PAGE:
The heavy turnout in Muslim-dominated areas of the capital on Thursday in many ways became a game-changer for the three main parties in the capital. With the electorate mostly appearing to be disenchanted with the Congress, it seemed to have narrowed down to a straight fight between the BJP and the AAP, at least in Delhi.
While the BJP pointed to the record turnout as “evidence of the Modi wave”, AAP volunteers said they were encouraged by the “heavy turnout” in Muslim-majority areas of the city, especially in Central and South Delhi.
A part of town known for starting the day “a little late”, Ballimaran in Old Delhi was abuzz with activity early Thursday as voters trooped into polling stations to cast their votes in the third phase of Lok Sabha elections 2014.
Though the election was national, the issues that mattered to the voters were local. “There are no good quality schools here. Those who leave these narrow lanes and manage to get an education struggle for jobs. Who do we blame? This is the constituency of a former HRD minister,” Syed Hamid Hussian, a voter, said.
Another resident, Basheeruddin pointed to the roads and said those with medical emergencies could not be taken to hospital because of the bad condition of the roads.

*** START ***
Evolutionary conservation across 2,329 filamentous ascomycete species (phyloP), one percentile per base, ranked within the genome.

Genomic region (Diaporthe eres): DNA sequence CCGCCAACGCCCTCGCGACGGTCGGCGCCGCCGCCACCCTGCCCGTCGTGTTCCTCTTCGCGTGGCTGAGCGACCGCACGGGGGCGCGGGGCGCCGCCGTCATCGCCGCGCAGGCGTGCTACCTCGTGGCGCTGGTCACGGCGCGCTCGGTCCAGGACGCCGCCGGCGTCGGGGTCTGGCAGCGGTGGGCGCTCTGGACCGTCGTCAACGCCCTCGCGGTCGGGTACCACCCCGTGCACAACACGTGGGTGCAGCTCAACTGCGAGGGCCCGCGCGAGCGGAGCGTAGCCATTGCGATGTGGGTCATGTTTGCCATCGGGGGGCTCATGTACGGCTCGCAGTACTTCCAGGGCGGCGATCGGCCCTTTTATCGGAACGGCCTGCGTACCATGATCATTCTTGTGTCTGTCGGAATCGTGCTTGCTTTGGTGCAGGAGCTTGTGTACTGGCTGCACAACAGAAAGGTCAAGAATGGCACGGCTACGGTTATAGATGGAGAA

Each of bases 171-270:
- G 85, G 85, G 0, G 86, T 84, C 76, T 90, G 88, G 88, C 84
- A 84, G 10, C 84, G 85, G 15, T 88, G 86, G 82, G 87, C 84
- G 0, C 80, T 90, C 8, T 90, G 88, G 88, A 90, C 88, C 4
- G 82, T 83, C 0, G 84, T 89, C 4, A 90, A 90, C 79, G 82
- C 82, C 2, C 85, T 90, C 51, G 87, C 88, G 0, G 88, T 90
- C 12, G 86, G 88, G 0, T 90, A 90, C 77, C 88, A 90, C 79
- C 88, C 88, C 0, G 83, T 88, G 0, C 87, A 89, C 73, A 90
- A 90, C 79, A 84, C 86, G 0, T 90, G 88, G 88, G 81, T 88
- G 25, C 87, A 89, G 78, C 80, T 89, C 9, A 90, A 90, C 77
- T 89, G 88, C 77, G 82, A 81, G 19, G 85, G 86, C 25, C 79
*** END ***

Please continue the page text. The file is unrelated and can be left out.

“Azadi ke baad humne sabse zyada Congress ko chaaha par unhonne hamein kya diya? (We loved Congress the most since Independence, but what have they given us?” he said.
Eighty-one-year-old Aamina Khatoon, who cast her vote in Jama Masjid, said she had pressed NOTA as “no candidate was capable of leadership” this election.
The Muslim-dominated constituency of Chandni Chowk, which has been a Congress bastion, recorded 66.8 per cent voter turnout.
In New Delhi constituency, Neha Firdous, accompanied by other women members of her family, said they had voted keeping women’s security and inflation in mind.
“We have daughters at home and this is a very important issue for us. But we would never vote for anyone who play divisive politics,” she said.
In Northwest Delhi, Muslim leaders mobilised the community to vote in large numbers for the BJP.
“I was a BSP worker for the last 10 years, but this time, we took a collective decision to not vote against a party, but to vote for development. That is why we have voted for the BJP,” Farzana Begum, a resident of Kirari, said.
Though “no candidate visited their area”, first-time voters in Batla House were thrilled at the prospect of exercising their franchise. Nineteen-year-old Rabia said, “For as long as I can remember we have been buying cans of drinking water because the piped water is not fit for drinking.”
Voters across Okhla echoed her complaint. “No candidate raised this issue in their election campaign because none of them are aware of the problem of potable water here. How will they know when they do not get off their vehicles,” Aabida, a resident, said.
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